Using a universal goniometer, healthy adult subjects (n = 25, age 30 ± 9 years) had each of right and left arms positioned in a series of set positions between arm-by-side and maximal active arm flexion (anteversion), and arm-by-side and maximal active arm abduction. Subjects wore the SMA throughout positioning, and SMA accelerometer data was used to retrospectively calculate/derive arm elevation angle using a manufacturer-provided algorithm. The Bland-Altman method was used to assess agreement between goniometer-set and SMA-derived arm elevation angles.
There were significant differences between goniometer-set and SMA-derived arm elevation angles for elevation angles ≤ 30 degrees and ≥ 90 degrees (p < 0.05). Bland-Altman plots showed that the greater the angle of elevation, the greater the mean difference between goniometer-set and SMA-derived elevation angles. Adjustment of the manufacturer-provided algorithm for deriving arm elevation angle corrected for this systematic difference, and resulted in 95% limits of agreement ± 12 degrees (flexion) and ± 13 degrees (abduction) across the full range of arm elevation.
The SMA can be used to record data allowing derivation of static arm elevation angle in the upright position, 95% limits of agreement with the universal goniometer being similar to those reported for digital inclinometers and gyroscopes. Physiotherapists looking for innovative methods of recording upper limb range of motion should consider the potential of accelerometer-based physical activity monitors such as the SMA.
Range of motion; Physical activity monitor; Accelerometer; Upper extremity; Shoulder; Goniometry
Posterior shoulder tightness (PST) has been implicated in the etiology of numerous shoulder disorders. Although reliable and valid measures have been described for the non‐operative population one does not exist for the post‐operative population.
Blinded repeated measures design.
Investigate the intrarater reliability, minimal detectable change at the 90% confidence interval (MDC90) and construct validity of an inclinometric measurement designed to quantify PST in the post‐operative population.
One investigator performed PST measurements on the operative shoulder of 23 participants. Passive internal and external rotation measurements were performed for the validity component of the investigation.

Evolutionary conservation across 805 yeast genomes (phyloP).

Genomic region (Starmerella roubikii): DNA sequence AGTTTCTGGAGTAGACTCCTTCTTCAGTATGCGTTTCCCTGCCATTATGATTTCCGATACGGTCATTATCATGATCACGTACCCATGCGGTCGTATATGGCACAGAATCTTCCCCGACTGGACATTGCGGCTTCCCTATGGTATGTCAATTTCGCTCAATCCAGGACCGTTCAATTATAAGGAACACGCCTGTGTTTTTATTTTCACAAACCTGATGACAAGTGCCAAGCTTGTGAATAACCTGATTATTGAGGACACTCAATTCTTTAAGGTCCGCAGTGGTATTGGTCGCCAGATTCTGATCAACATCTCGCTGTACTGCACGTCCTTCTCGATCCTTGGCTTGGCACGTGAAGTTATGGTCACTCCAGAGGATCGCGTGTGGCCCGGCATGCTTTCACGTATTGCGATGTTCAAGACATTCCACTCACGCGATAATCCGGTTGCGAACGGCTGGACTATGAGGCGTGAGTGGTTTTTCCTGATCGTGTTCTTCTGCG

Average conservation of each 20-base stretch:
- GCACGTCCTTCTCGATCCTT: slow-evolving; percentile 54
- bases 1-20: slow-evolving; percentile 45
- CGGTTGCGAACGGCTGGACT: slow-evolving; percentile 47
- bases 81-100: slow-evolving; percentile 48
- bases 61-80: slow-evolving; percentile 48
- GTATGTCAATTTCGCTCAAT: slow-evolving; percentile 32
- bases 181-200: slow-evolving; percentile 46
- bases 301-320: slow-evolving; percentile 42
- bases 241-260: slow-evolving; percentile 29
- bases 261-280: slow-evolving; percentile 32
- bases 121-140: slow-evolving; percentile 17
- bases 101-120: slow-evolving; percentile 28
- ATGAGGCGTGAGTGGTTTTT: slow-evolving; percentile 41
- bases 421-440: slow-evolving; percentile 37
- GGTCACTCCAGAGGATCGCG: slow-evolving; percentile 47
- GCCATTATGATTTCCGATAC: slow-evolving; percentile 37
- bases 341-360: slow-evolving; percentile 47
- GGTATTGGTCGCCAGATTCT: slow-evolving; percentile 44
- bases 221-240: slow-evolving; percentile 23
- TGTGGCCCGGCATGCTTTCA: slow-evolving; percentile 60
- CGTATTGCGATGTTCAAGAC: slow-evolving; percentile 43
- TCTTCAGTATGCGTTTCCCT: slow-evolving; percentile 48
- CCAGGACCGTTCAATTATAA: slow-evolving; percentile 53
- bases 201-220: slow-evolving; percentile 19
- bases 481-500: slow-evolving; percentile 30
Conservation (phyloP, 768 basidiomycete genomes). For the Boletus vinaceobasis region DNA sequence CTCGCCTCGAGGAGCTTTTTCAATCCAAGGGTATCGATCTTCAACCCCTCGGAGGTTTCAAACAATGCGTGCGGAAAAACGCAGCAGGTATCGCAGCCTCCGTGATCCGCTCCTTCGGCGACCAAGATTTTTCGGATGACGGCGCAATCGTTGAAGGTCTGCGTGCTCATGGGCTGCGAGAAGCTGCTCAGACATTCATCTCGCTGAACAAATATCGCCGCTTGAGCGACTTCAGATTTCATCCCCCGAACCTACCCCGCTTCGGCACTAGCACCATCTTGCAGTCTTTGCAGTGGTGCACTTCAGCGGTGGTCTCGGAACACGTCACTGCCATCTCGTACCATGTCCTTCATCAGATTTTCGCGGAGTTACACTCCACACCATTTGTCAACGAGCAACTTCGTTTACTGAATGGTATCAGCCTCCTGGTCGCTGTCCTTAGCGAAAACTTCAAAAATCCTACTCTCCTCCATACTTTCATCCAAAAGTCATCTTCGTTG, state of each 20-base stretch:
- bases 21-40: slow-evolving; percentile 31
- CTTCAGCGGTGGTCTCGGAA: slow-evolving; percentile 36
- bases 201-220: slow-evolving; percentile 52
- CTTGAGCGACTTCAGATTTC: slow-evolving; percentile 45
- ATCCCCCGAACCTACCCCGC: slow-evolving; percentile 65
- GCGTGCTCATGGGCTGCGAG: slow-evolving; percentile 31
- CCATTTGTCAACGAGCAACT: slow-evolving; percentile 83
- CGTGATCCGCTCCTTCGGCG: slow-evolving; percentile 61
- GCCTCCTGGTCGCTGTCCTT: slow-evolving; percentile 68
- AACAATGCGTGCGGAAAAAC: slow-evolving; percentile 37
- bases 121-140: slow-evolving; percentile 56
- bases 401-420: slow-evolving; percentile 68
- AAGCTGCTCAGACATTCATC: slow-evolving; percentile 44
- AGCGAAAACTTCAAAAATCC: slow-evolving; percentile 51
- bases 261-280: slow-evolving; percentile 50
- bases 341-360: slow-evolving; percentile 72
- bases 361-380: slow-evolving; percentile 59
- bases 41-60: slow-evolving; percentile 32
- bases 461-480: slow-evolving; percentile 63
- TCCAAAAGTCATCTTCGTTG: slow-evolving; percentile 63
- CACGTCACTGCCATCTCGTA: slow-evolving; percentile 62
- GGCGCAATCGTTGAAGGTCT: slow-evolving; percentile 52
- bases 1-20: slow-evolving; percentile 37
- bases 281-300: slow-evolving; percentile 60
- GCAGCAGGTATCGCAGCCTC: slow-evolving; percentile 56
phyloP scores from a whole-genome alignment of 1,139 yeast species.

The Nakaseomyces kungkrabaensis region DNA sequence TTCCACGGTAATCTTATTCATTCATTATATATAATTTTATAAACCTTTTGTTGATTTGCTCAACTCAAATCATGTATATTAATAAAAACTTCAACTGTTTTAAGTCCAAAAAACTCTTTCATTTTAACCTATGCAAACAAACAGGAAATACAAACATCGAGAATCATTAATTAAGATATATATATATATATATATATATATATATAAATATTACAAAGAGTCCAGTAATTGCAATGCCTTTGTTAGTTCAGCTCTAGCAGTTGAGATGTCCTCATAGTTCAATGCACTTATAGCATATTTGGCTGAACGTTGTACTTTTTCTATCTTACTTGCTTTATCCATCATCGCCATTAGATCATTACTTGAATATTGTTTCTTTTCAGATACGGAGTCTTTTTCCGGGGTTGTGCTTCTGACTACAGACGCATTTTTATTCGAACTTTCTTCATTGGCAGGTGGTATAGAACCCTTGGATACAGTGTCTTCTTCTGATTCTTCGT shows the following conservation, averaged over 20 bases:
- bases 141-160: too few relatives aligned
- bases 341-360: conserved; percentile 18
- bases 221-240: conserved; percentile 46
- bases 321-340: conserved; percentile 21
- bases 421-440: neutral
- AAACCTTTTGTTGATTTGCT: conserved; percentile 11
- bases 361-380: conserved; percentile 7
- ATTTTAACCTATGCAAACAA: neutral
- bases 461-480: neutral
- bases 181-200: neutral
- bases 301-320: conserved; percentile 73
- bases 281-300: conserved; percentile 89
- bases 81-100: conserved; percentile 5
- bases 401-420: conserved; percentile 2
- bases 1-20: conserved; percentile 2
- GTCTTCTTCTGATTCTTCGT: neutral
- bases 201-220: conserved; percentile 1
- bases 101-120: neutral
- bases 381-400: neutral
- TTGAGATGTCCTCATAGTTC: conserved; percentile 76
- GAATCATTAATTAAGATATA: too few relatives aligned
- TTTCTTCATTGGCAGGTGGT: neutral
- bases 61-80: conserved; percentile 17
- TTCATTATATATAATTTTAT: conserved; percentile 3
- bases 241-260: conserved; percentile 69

Intrarater reliability using an intraclass correlation coefficient (ICC) model 3,k was good (ICC = 0.79). The MDC90 indicated that a change of greater than or equal to 8 degrees would be required to be 90% certain that a change in the measurement would not be the result of inter‐trial variability or measurement error. Construct validity was supported by a statistically significant relationship between PST and internal rotation r = 0.54 and by a relationship between PST and external rotation r = 0.30 which was not statistically significant.
The sidelying procedure described in this investigation appears to be a reliable and valid means for quantifying PST in the post‐operative population. Moreover, the use of inclinometry provides an absolute angle of tightness that may be used for intersubject comparison, documenting change, and to determine reference values.
Level of Evidence:
Therapy, level 2b
capsule; flexibility; mobility; range of motion
A restriction in ankle dorsiflexion range of motion (ROM) has been linked to several clinical manifestations such as metatarsalgia, heel pain, nerve entrapment, ankle joint equinus, patellar and ankle injuries. The purpose of the present study was to examine the validity and reliability of the Leg Motion system for measuring ankle dorsiflexion ROM.
Descriptive repeated‐measures study.
Twenty‐six healthy male university students were recruited to test the reliability of the Leg Motion system, which is a portable tool used for assessment of ankle dorsiflexion during the weight‐bearing lunge test. The participants were tested two times separated by two weeks and measurements were performed at the same time of the day by the same single rater. To test the validity of the Leg Motion system, other maximal ankle dorsiflexion ROM assessments (goniometer, inclinometer and measuring tape) were measured in a single session (i.e., the first test session) during the weight‐bearing lunge position using a standard goniometer, a digital inclinometer and a measuring tape measure with the ability to measure to the nearest 0.1 cm.
Paired t‐tests showed the absence of significant differences between right and left limb measurements of dorsiflexion in all tests. Mean values ± standard deviations were as follows: Leg Motion test (left 11.6cm±3.9; right 11.9cm ±4.0), tape measure (left 11.6cm±4.0; right 11.8cm±4.2), goniometer (left 40.6º±5.2; right 40.6º±5.2), and digital inclinometer (left 40.0º±5.8; right 39.9º±5.6). The Leg Motion composite values (i.e., average of the two legs) showed a significant (p<0.05) positive correlation with the tape measure (r=0.99), with the goniometer (r=0.66), and with the digital inclinometer (r=0.72).